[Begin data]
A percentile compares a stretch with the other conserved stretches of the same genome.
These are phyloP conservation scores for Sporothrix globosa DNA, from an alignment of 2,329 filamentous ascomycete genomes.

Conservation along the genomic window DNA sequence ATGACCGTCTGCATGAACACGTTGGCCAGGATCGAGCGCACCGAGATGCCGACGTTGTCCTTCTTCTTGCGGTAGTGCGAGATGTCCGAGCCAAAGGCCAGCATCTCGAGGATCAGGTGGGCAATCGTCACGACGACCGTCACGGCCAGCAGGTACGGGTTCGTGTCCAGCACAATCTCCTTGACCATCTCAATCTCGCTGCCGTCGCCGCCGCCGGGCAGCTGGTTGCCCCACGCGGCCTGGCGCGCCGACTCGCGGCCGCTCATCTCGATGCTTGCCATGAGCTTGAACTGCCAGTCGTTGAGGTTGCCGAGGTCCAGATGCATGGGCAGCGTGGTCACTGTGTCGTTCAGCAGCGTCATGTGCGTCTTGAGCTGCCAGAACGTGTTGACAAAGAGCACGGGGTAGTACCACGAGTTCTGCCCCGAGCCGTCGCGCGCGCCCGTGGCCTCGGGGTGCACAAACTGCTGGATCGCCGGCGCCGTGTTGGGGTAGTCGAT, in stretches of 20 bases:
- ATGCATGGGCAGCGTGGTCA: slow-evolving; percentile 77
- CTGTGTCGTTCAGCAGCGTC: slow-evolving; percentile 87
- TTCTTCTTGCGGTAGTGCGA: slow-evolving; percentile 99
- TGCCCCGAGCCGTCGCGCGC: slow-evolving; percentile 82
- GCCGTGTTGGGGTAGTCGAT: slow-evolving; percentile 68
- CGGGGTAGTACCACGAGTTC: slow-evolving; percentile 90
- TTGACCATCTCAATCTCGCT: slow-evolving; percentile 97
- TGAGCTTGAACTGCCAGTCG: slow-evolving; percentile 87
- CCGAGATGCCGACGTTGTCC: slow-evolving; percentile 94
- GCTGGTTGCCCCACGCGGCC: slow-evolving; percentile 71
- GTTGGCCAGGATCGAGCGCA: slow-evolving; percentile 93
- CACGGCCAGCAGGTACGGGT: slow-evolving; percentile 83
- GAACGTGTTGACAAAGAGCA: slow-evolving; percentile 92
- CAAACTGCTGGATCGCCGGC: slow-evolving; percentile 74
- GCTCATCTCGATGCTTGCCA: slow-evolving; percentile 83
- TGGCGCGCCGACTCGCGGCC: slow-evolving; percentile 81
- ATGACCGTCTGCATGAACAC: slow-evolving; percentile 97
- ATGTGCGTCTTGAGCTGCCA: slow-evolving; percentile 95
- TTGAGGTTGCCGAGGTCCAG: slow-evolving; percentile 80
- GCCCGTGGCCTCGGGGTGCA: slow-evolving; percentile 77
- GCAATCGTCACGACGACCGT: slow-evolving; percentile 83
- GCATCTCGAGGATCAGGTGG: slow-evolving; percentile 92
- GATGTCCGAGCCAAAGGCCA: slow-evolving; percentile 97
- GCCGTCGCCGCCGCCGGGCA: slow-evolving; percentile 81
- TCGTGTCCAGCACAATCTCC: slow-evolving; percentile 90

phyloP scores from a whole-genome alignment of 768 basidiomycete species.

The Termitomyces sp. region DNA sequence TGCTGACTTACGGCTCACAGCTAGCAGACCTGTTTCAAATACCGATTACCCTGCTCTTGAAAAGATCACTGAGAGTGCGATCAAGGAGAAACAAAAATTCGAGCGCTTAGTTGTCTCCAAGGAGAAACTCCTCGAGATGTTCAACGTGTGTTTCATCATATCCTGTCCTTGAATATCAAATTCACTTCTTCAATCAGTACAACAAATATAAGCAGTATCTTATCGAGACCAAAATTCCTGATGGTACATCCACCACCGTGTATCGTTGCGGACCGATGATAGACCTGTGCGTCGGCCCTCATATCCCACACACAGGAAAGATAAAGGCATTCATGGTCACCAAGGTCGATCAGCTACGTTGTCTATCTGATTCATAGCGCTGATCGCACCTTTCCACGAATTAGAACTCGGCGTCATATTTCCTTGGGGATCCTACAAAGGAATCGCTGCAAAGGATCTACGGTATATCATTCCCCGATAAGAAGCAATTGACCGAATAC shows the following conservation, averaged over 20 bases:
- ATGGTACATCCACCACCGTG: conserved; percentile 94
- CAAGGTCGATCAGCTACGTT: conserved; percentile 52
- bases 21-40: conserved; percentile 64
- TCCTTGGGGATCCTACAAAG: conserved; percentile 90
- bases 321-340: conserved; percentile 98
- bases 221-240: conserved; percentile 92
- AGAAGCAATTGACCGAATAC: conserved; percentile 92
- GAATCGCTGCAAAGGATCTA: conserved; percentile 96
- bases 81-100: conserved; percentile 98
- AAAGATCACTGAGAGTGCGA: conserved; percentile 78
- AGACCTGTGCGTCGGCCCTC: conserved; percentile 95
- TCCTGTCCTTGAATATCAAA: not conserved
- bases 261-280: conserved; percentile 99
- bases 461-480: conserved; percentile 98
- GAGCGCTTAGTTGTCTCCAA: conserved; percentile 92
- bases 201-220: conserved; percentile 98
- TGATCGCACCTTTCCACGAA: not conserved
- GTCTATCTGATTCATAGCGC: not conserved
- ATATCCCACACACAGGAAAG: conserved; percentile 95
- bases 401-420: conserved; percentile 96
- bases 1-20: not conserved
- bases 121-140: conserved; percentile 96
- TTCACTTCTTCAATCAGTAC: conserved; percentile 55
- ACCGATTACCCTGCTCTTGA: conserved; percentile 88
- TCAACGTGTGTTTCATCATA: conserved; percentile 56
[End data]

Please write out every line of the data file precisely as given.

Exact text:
A percentile compares a stretch with the other conserved stretches of the same genome.
These are phyloP conservation scores for Sporothrix globosa DNA, from an alignment of 2,329 filamentous ascomycete genomes.

Conservation along the genomic window DNA sequence ATGACCGTCTGCATGAACACGTTGGCCAGGATCGAGCGCACCGAGATGCCGACGTTGTCCTTCTTCTTGCGGTAGTGCGAGATGTCCGAGCCAAAGGCCAGCATCTCGAGGATCAGGTGGGCAATCGTCACGACGACCGTCACGGCCAGCAGGTACGGGTTCGTGTCCAGCACAATCTCCTTGACCATCTCAATCTCGCTGCCGTCGCCGCCGCCGGGCAGCTGGTTGCCCCACGCGGCCTGGCGCGCCGACTCGCGGCCGCTCATCTCGATGCTTGCCATGAGCTTGAACTGCCAGTCGTTGAGGTTGCCGAGGTCCAGATGCATGGGCAGCGTGGTCACTGTGTCGTTCAGCAGCGTCATGTGCGTCTTGAGCTGCCAGAACGTGTTGACAAAGAGCACGGGGTAGTACCACGAGTTCTGCCCCGAGCCGTCGCGCGCGCCCGTGGCCTCGGGGTGCACAAACTGCTGGATCGCCGGCGCCGTGTTGGGGTAGTCGAT, in stretches of 20 bases:
- ATGCATGGGCAGCGTGGTCA: slow-evolving; percentile 77
- CTGTGTCGTTCAGCAGCGTC: slow-evolving; percentile 87
- TTCTTCTTGCGGTAGTGCGA: slow-evolving; percentile 99
- TGCCCCGAGCCGTCGCGCGC: slow-evolving; percentile 82
- GCCGTGTTGGGGTAGTCGAT: slow-evolving; percentile 68
- CGGGGTAGTACCACGAGTTC: slow-evolving; percentile 90
- TTGACCATCTCAATCTCGCT: slow-evolving; percentile 97
- TGAGCTTGAACTGCCAGTCG: slow-evolving; percentile 87
- CCGAGATGCCGACGTTGTCC: slow-evolving; percentile 94
- GCTGGTTGCCCCACGCGGCC: slow-evolving; percentile 71
- GTTGGCCAGGATCGAGCGCA: slow-evolving; percentile 93
- CACGGCCAGCAGGTACGGGT: slow-evolving; percentile 83
- GAACGTGTTGACAAAGAGCA: slow-evolving; percentile 92
- CAAACTGCTGGATCGCCGGC: slow-evolving; percentile 74
- GCTCATCTCGATGCTTGCCA: slow-evolving; percentile 83
- TGGCGCGCCGACTCGCGGCC: slow-evolving; percentile 81
- ATGACCGTCTGCATGAACAC: slow-evolving; percentile 97
- ATGTGCGTCTTGAGCTGCCA: slow-evolving; percentile 95
- TTGAGGTTGCCGAGGTCCAG: slow-evolving; percentile 80
- GCCCGTGGCCTCGGGGTGCA: slow-evolving; percentile 77
- GCAATCGTCACGACGACCGT: slow-evolving; percentile 83
- GCATCTCGAGGATCAGGTGG: slow-evolving; percentile 92
- GATGTCCGAGCCAAAGGCCA: slow-evolving; percentile 97
- GCCGTCGCCGCCGCCGGGCA: slow-evolving; percentile 81
- TCGTGTCCAGCACAATCTCC: slow-evolving; percentile 90

phyloP scores from a whole-genome alignment of 768 basidiomycete species.

The Termitomyces sp. region DNA sequence TGCTGACTTACGGCTCACAGCTAGCAGACCTGTTTCAAATACCGATTACCCTGCTCTTGAAAAGATCACTGAGAGTGCGATCAAGGAGAAACAAAAATTCGAGCGCTTAGTTGTCTCCAAGGAGAAACTCCTCGAGATGTTCAACGTGTGTTTCATCATATCCTGTCCTTGAATATCAAATTCACTTCTTCAATCAGTACAACAAATATAAGCAGTATCTTATCGAGACCAAAATTCCTGATGGTACATCCACCACCGTGTATCGTTGCGGACCGATGATAGACCTGTGCGTCGGCCCTCATATCCCACACACAGGAAAGATAAAGGCATTCATGGTCACCAAGGTCGATCAGCTACGTTGTCTATCTGATTCATAGCGCTGATCGCACCTTTCCACGAATTAGAACTCGGCGTCATATTTCCTTGGGGATCCTACAAAGGAATCGCTGCAAAGGATCTACGGTATATCATTCCCCGATAAGAAGCAATTGACCGAATAC shows the following conservation, averaged over 20 bases:
- ATGGTACATCCACCACCGTG: conserved; percentile 94
- CAAGGTCGATCAGCTACGTT: conserved; percentile 52
- bases 21-40: conserved; percentile 64
- TCCTTGGGGATCCTACAAAG: conserved; percentile 90
- bases 321-340: conserved; percentile 98
- bases 221-240: conserved; percentile 92
- AGAAGCAATTGACCGAATAC: conserved; percentile 92
- GAATCGCTGCAAAGGATCTA: conserved; percentile 96
- bases 81-100: conserved; percentile 98
- AAAGATCACTGAGAGTGCGA: conserved; percentile 78
- AGACCTGTGCGTCGGCCCTC: conserved; percentile 95
- TCCTGTCCTTGAATATCAAA: not conserved
- bases 261-280: conserved; percentile 99
- bases 461-480: conserved; percentile 98
- GAGCGCTTAGTTGTCTCCAA: conserved; percentile 92
- bases 201-220: conserved; percentile 98
- TGATCGCACCTTTCCACGAA: not conserved
- GTCTATCTGATTCATAGCGC: not conserved
- ATATCCCACACACAGGAAAG: conserved; percentile 95
- bases 401-420: conserved; percentile 96
- bases 1-20: not conserved
- bases 121-140: conserved; percentile 96
- TTCACTTCTTCAATCAGTAC: conserved; percentile 55
- ACCGATTACCCTGCTCTTGA: conserved; percentile 88
- TCAACGTGTGTTTCATCATA: conserved; percentile 56